Maniac on the loose!

Looking for a real cool time? Trash Film Orgy at the Crest is just your kinda tingler.

Scenes from <i>Maniac</i>: Joe Spinell as Frank Zito, demonstrating an impromptu Heimlich maneuver on Kelly Piper in a subway restroom.

Scenes from Maniac: Joe Spinell as Frank Zito, demonstrating an impromptu Heimlich maneuver on Kelly Piper in a subway restroom.

A piano soundtrack loop reminiscent of Mike Oldfield’s Tubular Bells, which straddles that uncomfortable border between the creepy and the laughably obnoxious, builds to a crescendo. Onscreen, two men in a battered blue Peugeot station wagon bump along a deserted forest road; the porn-star mustache on one dates the film to around the late ’70s.

A naked blond woman bathes beside a creek. The station wagon stops. (Quick—when did you ever see a federal agent driving anything other than a stripped-down Ford or Chrysler product, much less a clattery, French-made, diesel-powered hooptie more suited to tweedy college professors?) As she dresses, one of the men takes aim: Blam!

Immediately the two agents realize their mistake. Too late—they’re quickly whacked by backwoods pot growers who look more like Carter-era college students than the kind of hippie misanthropes that periodically used to stumble out of the Santa Cruz Mountains toting a blood-encrusted Bowie knife, a head full of LSD and a pocketful of severed human knuckles.

Meanwhile, back at headquarters, deputies assume the bust has gone awry, so they immediately telephone a drunken hillbilly mutant and cajole him into spraying a top-secret government herbicide à la paraquat on the hippies’ illicit crop from his biplane. The mutant argues with his vicious shrew of a wife, who hurls raw chicken innards at him, then he takes a few massive swigs off his bottle of Old Grandpappy killdevil and goes airborne—while the hippies, sensing trouble, race to harvest their greenbud.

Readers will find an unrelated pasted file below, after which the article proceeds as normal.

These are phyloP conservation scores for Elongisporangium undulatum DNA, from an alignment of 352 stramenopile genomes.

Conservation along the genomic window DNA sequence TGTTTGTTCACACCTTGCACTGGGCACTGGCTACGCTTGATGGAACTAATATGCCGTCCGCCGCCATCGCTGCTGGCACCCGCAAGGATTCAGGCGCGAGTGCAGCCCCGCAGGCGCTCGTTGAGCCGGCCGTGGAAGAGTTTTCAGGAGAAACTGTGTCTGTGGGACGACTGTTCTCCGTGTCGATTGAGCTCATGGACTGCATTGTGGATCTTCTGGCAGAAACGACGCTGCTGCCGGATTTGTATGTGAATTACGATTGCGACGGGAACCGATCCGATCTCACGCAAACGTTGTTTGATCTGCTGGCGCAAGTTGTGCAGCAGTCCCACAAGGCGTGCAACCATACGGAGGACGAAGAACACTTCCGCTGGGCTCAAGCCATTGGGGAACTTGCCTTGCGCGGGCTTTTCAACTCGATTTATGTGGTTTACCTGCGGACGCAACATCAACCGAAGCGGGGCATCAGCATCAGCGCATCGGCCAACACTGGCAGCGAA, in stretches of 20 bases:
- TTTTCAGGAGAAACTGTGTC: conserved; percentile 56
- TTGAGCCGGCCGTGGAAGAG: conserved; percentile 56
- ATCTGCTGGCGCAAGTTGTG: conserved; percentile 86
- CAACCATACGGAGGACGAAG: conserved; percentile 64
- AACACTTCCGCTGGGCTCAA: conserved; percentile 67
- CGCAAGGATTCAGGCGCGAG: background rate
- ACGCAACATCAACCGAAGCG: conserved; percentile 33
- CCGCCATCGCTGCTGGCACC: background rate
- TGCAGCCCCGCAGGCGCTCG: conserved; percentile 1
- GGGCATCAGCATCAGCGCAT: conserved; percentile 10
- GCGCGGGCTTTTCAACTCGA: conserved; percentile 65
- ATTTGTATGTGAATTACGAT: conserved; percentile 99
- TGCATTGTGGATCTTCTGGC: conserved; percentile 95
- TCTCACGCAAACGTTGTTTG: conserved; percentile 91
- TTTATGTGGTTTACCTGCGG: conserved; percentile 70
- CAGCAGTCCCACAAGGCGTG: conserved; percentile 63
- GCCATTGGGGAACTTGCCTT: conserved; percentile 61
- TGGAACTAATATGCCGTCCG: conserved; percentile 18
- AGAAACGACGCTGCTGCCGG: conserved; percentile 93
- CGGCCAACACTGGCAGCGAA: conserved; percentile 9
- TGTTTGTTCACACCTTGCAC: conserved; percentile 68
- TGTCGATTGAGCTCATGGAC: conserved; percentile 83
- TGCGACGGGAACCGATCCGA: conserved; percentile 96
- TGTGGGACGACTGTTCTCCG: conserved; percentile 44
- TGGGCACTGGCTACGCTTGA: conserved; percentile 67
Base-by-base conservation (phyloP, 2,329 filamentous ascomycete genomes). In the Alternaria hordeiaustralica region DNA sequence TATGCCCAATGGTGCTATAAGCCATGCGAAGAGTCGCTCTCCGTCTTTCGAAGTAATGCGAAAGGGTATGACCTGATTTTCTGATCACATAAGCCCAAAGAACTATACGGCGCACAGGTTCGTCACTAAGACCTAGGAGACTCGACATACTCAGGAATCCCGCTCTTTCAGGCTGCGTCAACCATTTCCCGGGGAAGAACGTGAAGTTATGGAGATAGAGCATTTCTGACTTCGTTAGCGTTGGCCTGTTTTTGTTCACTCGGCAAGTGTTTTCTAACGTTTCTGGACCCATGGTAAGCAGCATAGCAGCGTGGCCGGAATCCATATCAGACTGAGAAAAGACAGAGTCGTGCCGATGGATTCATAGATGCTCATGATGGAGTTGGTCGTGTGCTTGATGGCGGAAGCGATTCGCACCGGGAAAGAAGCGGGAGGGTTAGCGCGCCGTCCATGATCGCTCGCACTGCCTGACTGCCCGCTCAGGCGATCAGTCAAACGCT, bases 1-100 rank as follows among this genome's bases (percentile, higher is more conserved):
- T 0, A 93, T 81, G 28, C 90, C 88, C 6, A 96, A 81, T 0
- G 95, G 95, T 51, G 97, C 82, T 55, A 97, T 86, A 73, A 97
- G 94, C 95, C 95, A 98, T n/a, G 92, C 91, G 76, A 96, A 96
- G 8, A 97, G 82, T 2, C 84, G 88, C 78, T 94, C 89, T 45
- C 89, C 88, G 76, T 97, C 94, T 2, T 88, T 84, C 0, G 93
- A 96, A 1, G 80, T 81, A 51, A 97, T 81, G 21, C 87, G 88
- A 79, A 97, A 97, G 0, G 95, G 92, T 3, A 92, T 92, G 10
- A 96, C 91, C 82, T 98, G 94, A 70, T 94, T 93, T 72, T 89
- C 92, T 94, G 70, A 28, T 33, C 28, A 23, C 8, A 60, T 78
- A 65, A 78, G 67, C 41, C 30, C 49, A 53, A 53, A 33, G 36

Rita Montone, playing a hooker who learns the meaning of the word “scalped.”

Wow, man, what’s that groovy white powder falling from the sky? Guess we’ll soon find out, eh?

A family camps nearby: a tent, a red Volkswagen microbus. Dad, sporting the kind of yellow fishing hat Cake frontman John McCrea might kill for, barbecues weenies and beans and tells the wife that, by golly, it’s good to get those bratty kids out to experience real wilderness. Nearby, a teenage daughter, who looks closer to 35 than 15, leads her retarded brother, a 20-something who clings to some sort of stuffed rodent, down a trail.

Now, this is a film where the director doesn’t waste much time developing characters; most of these warm bodies function more as foreshadowing, like a shotgun hanging over the mantel in the first act of a play—you know it’ll be fired by curtain call. And if there’s a man onscreen blithely roasting frankfurters, you can bank that he’ll make for a rather gruesome anatomy lesson by the time the credits roll.

Whiffing blood, the audience begins to stir. Or at least a few hecklers do. Onscreen, an agent dictates a telegram for his secretary to dispatch to headquarters in Washington. Soon the hecklers are yelling, “Stop!” each time he finishes a sentence. And by the time the blood and entrails start flying toward the screen with a vengeance, a good portion of the crowd is whipped up into a midnight-movie frenzy.

Welcome to this summer’s Trash Film Orgy festival at the Crest Theatre. The six-week, midnight every Saturday series favors such directors as Chuck McCrann (whose 1980 film described above, Bloodeaters, also was released as Blood Butchers and Toxic Zombies and, on video in the U.K., as Forest of Fear), William Lustig and Ray Dennis Steckler over better-known names like Spielberg and Scorcese.

Spinell as Zito, looking for a warm body—his own.

While suburban multiplex theatres, and the giant entertainment colossi that service them, still cater to thrill-hungry teens with what director Lustig calls “Roman numeral dead teenager films,” those movies tend to rehash a formula that’s long on shock value and short on actual gore content. Sure, they may share an insectile attitude toward character development with their more low-budget brethren. And that guy in the ski mask may be gleefully slashing his way through a cabin full of jiggly undie-clad airheads, which you won’t see in the latest après-shopping spree chick flick starring Helen Hunt. But you’re not going to watch mask boy pause to experience the sensual pleasures of rubbing himself with warm and bloody body parts once he’s finished a-hacking and a-hewing.